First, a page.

In response to traffic concerns, the Tony Blair Institute is proposing a new road tax that would be levied PER MILE.
THE Tony Blair Institute is pushing the government to impose a per-mile tax on motorists, citing concerns that a shift to electric vehicles could more than triple the amount of time people spend stuck in traffic on Britain’s roads.
By 2035, the number of electric automobiles on the road in the United States is estimated to reach over 25 million. While this environmental transformation will assist the government in meeting its lofty climate change goals, the lack of needing to pay for fuel will certainly result in increased traffic congestion. Now, according to a paper by the Tony Blair Institute for Global Change, which was formed by the former Prime Minister, the government should consider implementing road pricing, which would charge drivers based on when, where, and how far they travel.
According to the think tank’s experts, traffic congestion on Britain’s roads would be such a major issue by 2040 that the average amount of time drivers will spend stuck in traffic will more than triple to 32 hours, up from nine hours now.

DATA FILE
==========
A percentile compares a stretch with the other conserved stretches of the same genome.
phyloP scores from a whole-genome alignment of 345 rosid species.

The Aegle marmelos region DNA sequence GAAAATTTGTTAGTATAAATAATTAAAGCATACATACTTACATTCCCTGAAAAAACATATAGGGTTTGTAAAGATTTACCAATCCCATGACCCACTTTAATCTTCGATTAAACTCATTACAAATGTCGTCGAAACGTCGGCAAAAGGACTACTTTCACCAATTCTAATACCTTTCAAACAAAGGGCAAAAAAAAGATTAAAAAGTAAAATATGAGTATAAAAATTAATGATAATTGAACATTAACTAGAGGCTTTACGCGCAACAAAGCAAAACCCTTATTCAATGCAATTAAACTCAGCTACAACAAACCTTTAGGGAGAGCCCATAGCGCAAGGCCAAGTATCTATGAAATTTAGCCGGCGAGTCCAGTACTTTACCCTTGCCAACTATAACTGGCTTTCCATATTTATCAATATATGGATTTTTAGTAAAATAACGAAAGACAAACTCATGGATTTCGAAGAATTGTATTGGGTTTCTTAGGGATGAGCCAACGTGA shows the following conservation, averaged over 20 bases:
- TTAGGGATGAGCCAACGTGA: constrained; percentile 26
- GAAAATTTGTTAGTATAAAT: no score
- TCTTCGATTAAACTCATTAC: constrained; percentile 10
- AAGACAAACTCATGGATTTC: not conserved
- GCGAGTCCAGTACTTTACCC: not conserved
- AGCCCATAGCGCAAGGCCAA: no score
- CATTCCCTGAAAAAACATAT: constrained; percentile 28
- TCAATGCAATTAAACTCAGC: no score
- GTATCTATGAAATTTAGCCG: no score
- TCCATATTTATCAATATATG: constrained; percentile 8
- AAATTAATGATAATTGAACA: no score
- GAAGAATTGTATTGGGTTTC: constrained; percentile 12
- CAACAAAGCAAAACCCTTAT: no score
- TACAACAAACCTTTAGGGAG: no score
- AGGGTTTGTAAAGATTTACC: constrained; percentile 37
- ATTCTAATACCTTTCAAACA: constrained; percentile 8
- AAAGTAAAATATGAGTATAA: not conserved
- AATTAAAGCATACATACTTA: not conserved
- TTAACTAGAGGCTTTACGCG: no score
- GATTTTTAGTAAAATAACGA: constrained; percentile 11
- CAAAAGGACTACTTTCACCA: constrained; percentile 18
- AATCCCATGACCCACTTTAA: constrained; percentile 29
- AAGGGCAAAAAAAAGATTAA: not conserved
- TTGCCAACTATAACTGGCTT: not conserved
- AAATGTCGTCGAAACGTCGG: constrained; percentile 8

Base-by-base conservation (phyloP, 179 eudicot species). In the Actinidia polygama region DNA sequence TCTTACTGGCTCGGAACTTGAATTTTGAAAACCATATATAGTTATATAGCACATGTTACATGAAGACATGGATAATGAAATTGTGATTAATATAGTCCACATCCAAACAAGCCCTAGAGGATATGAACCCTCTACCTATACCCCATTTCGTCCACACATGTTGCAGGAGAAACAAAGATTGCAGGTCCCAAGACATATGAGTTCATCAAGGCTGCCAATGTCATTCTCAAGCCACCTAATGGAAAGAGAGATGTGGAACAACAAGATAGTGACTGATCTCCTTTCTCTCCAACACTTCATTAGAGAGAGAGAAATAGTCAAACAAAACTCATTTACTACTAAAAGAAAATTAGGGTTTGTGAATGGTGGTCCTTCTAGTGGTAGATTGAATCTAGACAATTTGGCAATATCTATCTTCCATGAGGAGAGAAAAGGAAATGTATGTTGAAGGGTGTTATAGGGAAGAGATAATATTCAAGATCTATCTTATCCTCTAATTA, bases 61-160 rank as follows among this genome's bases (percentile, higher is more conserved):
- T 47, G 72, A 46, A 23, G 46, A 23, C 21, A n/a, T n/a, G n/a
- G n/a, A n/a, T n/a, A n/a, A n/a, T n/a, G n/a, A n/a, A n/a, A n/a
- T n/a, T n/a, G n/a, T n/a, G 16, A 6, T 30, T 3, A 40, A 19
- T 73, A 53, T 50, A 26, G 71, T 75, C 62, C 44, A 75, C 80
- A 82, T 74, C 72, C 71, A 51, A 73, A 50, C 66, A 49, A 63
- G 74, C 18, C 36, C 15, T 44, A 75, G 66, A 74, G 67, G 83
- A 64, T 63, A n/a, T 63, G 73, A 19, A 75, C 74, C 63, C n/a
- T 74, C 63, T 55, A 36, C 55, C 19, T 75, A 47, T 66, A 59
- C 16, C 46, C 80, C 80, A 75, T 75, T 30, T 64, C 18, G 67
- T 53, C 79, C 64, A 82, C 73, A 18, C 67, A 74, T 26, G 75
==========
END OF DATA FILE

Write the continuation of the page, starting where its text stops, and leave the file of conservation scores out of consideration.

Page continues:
It is also anticipated that the Treasury might lose up to £260 billion in fuel duty and vehicle tax as a result of the switch to electric vehicles.
The authors of the new analysis predict that the vast sums the government would lose due to the non-sale of gasoline and diesel will compel an increase in income tax of 6% in the pound to compensate.
The researchers propose that drivers be charged a set cost per mile traveled, with each motorist receiving an unspecified amount of free miles each year.
However, the paper warns that this is unlikely to be implemented because it would have the opposite effect on major traffic congestion.
The paper also suggests introducing levies based on geography, similar to the congestion zones that have been implemented on some of London’s busiest highways in recent years.
Alternatively, a cost scale dependent on the length of each travel might be adopted.
A fourth option is that a system similar to that used in Singapore, in which greater prices are applied to the most crowded routes at peak times of day, may be fast-tracked.
“The fundamental common aspect with all road-pricing models is that they all come with severe design challenges and trade-offs, which implies that – as.”Brinkwire Summary News,” the report’s authors write.